Klas Kullander

Distinguished University Professor at Department of Neuroscience, Research group Formation and Function of Neuronal Circuits

Email:
Klas.Kullander[AT-sign]neuro.uu.se
Telephone:
+4618-471 4519
Mobile phone:
+46 70 8467524
Fax:
018-511540
Visiting address:
Room B1:2 BMC
Husargatan 3
751 23 UPPSALA
Postal address:
Box 593
751 24 UPPSALA

Short presentation

Klas Kullander is devoted to understand neuronal circuitries in the brain and spinal cord. He started the unit of developmental genetics in 2004 with the aim of building a creative and interactive environment with state of the art methodologies for doing the best possible analysis of nervous system function.

Academic merits: PhD, Associate Professor

Also available at

My courses

Biography

PhD in Medicine: Uppsala University 1997-05-22, Thesis title: Evolutionary and structure-function studies of neurotrophins, supervisor Prof. Ted Ebendal

Postdoctoral traning: EMBL, Heidelberg 1998-01-15 to 2001-12-30, In the laboratory of Prof. Rüdiger Klein

Associate Professor: Neuroscience, Uppsala University, 2005

Professor: Developmental Genetics, Uppsala University, 2010

Research

Functional neuronal networks

Neuronal networks control various behaviors ranging from reflexive movements to advanced cognitive functions. The smallest functional unit, the nerve cell, connects to other nerve cells during development to form neuronal networks. Our research focuses on neuronal network function, to find genetic identities for nerve cells and to define their role in neuronal circuits.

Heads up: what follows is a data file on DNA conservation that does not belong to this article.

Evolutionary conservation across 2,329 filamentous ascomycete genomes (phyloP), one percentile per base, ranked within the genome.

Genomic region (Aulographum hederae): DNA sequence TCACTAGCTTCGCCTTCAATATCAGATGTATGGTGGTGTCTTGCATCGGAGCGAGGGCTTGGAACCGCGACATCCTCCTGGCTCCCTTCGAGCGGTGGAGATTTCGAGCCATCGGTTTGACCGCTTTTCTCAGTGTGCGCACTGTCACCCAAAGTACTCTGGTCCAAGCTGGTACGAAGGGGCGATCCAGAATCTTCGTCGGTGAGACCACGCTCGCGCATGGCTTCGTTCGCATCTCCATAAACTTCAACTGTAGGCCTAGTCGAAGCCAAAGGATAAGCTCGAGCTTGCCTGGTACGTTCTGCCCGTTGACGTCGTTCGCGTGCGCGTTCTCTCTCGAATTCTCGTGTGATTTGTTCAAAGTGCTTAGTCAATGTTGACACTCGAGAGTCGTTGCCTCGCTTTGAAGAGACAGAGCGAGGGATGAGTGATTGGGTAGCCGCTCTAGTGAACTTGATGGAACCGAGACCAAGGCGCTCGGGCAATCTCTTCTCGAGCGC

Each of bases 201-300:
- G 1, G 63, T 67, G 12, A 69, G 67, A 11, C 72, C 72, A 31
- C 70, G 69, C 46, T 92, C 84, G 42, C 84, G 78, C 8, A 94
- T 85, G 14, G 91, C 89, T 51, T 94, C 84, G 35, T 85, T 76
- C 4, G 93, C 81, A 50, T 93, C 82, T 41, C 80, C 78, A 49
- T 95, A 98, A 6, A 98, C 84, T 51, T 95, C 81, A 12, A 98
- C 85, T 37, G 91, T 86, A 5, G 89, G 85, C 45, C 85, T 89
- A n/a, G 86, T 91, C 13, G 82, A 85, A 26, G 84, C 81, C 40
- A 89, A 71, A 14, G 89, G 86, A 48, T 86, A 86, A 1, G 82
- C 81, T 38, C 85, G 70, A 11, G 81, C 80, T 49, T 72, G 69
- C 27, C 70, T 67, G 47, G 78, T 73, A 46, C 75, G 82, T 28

Two limiting factors in the disentanglement of neural circuit function are the identification of defined populations of interneurons and the use of reproducible behaviors. Thus, sharp genetic tools in combination with in vitro and in vivo measurements of network activity and behavior are instrumental. We apply novel and advanced methods, including virus-based tracing, electrophysiology, optogenetics, and in-vivo imaging of neural activity. We strive towards state-of-the-art interrogation of neuronal circuits, supported by facilities for behavior and viral delivery of optogenetic and monosynaptic tracing tools.

Publications

Please contact the directory administrator for the organization (department or similar) to correct possible errors in the information.